We found that PPUR was relatively common with an incidence of 22.1%. The reported incidence in the literature varies between 0.05-37% (2,11). These differences may be due to different study designs and under diagnosis of covert retention. However, many of the cases remain undiagnosed and most patients with PPUR have no symptoms. The average maternal age ranges between 25 and 28 years in the literature (12). In our study, the mean age was also within these ranges for patients with and without PPUR (27.90[+ or -]6.69 years, 27.19[+ or -]6.83 years, respectively). The pathophysiology of PPUR is still unclear. Some physiologic, neurologic, and mechanical causes may be responsible for PPUR development. The detrusor muscle can be inhibited by the effect of increased progesterone level, thereby leading to urinary retention. Vaginal delivery can be traumatic for pelvic floor muscles and innervations, which can result in hypotonicity or reduced bladder sensitivity. Also, peri-urethral and vulvar edema due to vaginal delivery may result in obstruction (13,14). In the literature, many risk factors have been identified for the occurrence of PPUR. The development of PPUR may be caused by prolonged stages of delivery. We found that prolonged second and third stage of labor increased the risk of PPUR, but the duration of the active phase was not associated with PPUR. A possible mechanism is applied mechanical strength, which contributes to pelvic nerve damage leading to neurologic impairment of the bladder. In some studies, the association of prolonged labor with PPUR has also been reported (6,12). Similarly, in a study conducted by Kekre et al., (3) it was reported that PPUR rates were higher in patients with a prolonged second stage of labor. Salemnic et al. (6) claimed that there was a relationship between PPUR and longer second stage of birth and mediolateral episiotomy, yet this study was performed on 200 women who delivered vaginally and only once. In a larger study conducted by Yip et al., (12) only women with vaginal deliveries (n=691) were studied and it was found that a duration of delivery more than 800 minutes was significantly correlated with a rise in PPUR. In the present study, we found no relationship between parity and PPUR development. Nulliparity is usually perceived as a risk factor (1,14). Nulliparous women are thought to be exposed to pelvic floor tenderness and pudendal nerve damage in the course of vaginal birth. The risk of developing PPUR was higher in primigravida than multigravida women in a study conducted by Liang et al. (15). In contrast to our findings, Pifarotti et al. (16) reported that fundal pressure was another risk factor for PPUR. Unlike our study, many studies reported that perineal damage had an impact on the development of PPUR (17,18). A study by Musselwhite et al. (17) revealed that second- and third-degree perineal tears, which might result in reflex urethral spasm, had a relationship with PPUR. However, in the same study, episiotomy was found to have no impact on PPUR (17). The risk of PPUR was increased by perineal tears including sphincter rupture in a study conducted by Glavind and Bjork (18). In contrast, Yip et al. (12) reported that perineal trauma had no effect on the incidence of PPUR.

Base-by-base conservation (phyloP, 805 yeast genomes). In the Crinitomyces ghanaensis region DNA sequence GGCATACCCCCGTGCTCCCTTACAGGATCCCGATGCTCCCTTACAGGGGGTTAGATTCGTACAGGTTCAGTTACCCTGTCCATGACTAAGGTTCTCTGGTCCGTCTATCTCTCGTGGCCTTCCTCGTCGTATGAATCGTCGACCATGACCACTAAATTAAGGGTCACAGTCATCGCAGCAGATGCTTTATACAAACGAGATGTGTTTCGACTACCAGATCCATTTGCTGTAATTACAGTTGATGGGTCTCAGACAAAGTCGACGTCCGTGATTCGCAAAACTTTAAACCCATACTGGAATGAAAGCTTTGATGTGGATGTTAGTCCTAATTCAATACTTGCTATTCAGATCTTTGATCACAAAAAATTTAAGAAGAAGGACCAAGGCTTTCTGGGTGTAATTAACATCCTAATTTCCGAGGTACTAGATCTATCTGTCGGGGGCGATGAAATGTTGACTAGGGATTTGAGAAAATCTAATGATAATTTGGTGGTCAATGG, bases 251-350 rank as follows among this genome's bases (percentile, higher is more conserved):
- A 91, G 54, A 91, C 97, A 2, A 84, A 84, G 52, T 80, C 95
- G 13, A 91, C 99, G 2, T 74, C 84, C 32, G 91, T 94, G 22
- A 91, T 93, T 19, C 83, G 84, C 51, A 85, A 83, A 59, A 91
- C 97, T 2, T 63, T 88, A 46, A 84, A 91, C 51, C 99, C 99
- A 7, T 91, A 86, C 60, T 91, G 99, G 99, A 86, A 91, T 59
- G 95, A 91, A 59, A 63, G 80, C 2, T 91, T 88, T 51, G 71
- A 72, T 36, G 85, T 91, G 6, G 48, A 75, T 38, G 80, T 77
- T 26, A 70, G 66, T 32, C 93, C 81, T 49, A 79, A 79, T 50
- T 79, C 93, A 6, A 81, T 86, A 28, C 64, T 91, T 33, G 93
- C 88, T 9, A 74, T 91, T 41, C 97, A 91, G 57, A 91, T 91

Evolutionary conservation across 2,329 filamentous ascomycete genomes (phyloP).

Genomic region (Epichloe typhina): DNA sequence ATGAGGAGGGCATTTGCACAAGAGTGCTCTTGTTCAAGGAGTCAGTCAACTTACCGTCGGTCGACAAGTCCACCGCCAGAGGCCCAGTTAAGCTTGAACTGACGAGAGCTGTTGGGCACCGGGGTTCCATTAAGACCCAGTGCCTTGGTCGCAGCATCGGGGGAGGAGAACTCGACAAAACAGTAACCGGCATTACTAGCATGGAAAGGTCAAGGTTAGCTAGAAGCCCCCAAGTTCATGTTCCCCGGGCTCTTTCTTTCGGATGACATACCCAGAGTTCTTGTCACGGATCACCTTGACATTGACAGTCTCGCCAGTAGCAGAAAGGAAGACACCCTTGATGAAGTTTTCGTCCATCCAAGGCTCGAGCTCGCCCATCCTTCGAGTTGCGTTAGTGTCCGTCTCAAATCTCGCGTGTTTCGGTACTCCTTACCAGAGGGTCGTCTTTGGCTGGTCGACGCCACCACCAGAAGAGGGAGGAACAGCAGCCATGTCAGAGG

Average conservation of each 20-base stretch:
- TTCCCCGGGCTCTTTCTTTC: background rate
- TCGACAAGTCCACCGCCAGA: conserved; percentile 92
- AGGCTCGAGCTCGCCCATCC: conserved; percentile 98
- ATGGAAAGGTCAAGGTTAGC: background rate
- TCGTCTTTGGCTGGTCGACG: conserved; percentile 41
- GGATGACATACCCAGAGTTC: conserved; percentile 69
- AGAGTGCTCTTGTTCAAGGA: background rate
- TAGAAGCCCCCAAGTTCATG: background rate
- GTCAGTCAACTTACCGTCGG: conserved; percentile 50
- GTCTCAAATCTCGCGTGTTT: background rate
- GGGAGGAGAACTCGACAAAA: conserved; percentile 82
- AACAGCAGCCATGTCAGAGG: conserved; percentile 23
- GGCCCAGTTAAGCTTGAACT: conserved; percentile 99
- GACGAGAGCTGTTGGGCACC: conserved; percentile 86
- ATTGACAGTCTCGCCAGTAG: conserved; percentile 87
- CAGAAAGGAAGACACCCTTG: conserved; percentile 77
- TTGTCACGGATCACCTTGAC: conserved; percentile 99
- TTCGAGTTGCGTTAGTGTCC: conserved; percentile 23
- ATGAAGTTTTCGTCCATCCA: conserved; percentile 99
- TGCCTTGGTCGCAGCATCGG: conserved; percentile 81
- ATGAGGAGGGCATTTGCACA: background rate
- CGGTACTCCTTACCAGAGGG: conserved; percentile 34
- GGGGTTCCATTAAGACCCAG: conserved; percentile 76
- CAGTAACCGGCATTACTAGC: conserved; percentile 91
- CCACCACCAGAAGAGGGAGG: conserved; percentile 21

Contrary to other authors (3,19), we detected no association between vaginal operative birth and PPUR. Vaginal operative delivery can be confused with other factors such as longer delivery, epidural analgesia, parity and episiotomy, and causes debates regarding whether it is an independent predictor (1). Several studies, as well as ours, have shown that fetal birth weight does not increase the risk of PPUR (8,20). Conversely, it has been reported that PUR was also due to infant birthweight lower than 3800 g (14). In our study, we did not document the follow-up of the patients. In a study by Carley et al., (11) 11.332 women were evaluated following vaginal delivery and it was found that 45% of symptomatic PPUR resolved within 48 hours and 25% of women had persistence for more than 72 hours. Various short-term complications of PPUR have been identified, but it is not certain whether PPUR is related to any long-term morbidity. Women with PPUR were not significantly different from those without PPUR in the study by Yip et al., (21) which was a four-year follow-up about women with PPUR, using outcome variables such as urinary stress incontinence, fecal incontinence, frequency, nocturia, urgency, urge incontinence, and coital incontinence. In a larger study, it was reported that 0.05% of PPUR had persisted related to long-term bladder dysfunction (19). There is no consensus on the significance of PPUR (22). Furthermore, guidelines do not recommend routine bladder scanning for the diagnosis of PPUR, due to the size of the uterus after delivery, and the accuracy of USG measurements of residual volume is debatable (23,24). More research is needed to confirm the benefits and cost-effectiveness of post-routine bladder screening. The present study demonstrates that the PPUR development rate is lower in patients who had peripartum bladder catheterization. There are many studies in the literature reporting the possible risk factors related to the occurrence of PPUR, but most do not mention peripartum bladder catheterization, which makes it difficult to compare them with results in terms of the effect of catheterization on the development of PPUR. To the best of our knowledge, this is the first study to define the relationship between peripartum catheterization and the development of PPUR.